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DOWNEY - With just six weeks until the presidential election, the political future of many congressional incumbents around the country is in jeopardy.
Congresswoman Lucille Roybal-Allard, however, is perhaps one of the few exceptions.
After easily outpacing her Democratic opponent during the open primary in June, Roybal-Allard is poised to claim yet another two-year term in the newly-drawn 40th congressional district this November.
However, Los Angeles college instructor and political activist David Sanchez is confident voters will choose differently this time around.
While Sanchez garnered just 34.6 percent of the vote against Roybal-Allard during the primary, the 62-year-old resident of East Los Angeles is campaigning for change after nearly 40 years of Roybal leadership in the district.
"[Roybal-Allard] voted to send 97 billion [dollars] to Afghanistan. This money will be used for pay offs and political kick backs. This is how many politicians remain in power," said Sanchez on his campaign website. "Lucille has been a war hawk for many years and supports war."
If elected, Sanchez said his first priority in Washington D.C. would be a four-letter word.
"Jobs - we need community-based jobs," he said. "Jobs don't trickle down. Federal contracts should be given to local businesses administered by community agencies and organizations."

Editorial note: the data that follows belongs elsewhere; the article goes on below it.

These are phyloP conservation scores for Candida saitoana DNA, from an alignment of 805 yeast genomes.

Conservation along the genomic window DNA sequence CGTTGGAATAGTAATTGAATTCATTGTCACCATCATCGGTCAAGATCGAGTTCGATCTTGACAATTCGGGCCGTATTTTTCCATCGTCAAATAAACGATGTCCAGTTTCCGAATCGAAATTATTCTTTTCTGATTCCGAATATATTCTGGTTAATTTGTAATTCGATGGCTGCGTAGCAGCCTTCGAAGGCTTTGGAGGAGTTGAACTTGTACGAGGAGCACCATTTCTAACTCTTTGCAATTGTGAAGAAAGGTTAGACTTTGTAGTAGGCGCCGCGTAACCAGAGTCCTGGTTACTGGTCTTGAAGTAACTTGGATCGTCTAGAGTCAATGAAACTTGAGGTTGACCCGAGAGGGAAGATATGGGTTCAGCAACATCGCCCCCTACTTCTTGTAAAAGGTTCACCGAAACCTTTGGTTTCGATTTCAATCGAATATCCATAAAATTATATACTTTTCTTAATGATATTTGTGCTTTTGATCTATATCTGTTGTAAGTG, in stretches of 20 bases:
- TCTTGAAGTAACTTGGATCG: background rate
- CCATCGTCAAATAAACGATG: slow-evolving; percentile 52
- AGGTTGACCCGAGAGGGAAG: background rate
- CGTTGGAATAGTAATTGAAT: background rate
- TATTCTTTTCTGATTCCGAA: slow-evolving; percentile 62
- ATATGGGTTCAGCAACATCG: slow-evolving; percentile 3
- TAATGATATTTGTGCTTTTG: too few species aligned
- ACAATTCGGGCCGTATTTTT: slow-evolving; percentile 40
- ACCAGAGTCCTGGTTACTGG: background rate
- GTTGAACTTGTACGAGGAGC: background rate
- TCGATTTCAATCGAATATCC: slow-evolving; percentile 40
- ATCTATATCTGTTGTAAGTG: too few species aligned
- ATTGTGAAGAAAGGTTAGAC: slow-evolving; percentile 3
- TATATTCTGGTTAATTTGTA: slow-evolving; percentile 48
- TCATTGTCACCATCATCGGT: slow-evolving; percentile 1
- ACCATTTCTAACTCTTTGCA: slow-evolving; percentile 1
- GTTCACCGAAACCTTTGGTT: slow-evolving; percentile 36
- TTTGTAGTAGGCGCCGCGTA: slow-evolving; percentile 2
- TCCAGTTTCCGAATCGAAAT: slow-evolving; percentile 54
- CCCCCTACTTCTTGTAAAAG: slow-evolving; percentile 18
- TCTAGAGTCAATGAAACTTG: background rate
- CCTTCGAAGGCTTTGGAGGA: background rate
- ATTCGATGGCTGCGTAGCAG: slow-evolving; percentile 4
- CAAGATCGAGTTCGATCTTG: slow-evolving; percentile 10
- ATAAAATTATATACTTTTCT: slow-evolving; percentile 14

Sanchez proposes the creation of a community university in the 40th congressional district that would provide jobs for teachers, training for disenfranchised workers, and assistance for local students trying to acquire their diplomas.
He also hopes to champion the preservation of social security and the elimination of "bad investments" made by lawmakers.
"We need someone with oratory skills who can speak on the floor and get a message across," Sanchez said. "I want to present ideas - take measures to reduce violence and motivate our district."
Born and raised in Boyle Heights, Roybal-Allard is the daughter of the late Congressman Edward R. Roybal, member of the House of Representatives for 30 years.
In 1992, Roybal-Allard, who previously served three terms in the state Assembly, became the first Mexican-American woman elected to the U.S. Congress.
Last year, Roybal-Allard promptly announced her intentions to seek reelection after the final district maps were released for the 40th congressional district.
"I am thrilled that this district includes the southeast communities I have proudly represented for many years," said Roybal-Allard in a released statement. "I look forward to running for re-election and asking my constituents to grant me the honor of continuing the level of constituent service and representation that they have come to expect from me and my office."
As a member of the influential House Appropriations Committee, Roybal-Allard oversees the activities of several federal departments and helps delegate where money is spent.
In 2010, Roybal-Allard co-authored the controversial DREAM Act, which would create a pathway to citizenship for young illegal immigrants if they enroll in college or enlist in the military.
She has also advocated for legislation that would increase access to vaccinations for children, curb underage drinking, and help reduce teen pregnancy rates in minority communities.
The new 40th congressional district includes the cities of Commerce, Maywood, Bell, Huntington Park, Downey, Bell Gardens, Paramount, Bellflower, Cudahy, portions of East Los Angeles, and the unincorporated community of Florence-Graham.
Published: September 27, 2012 - Volume 11 - Issue 24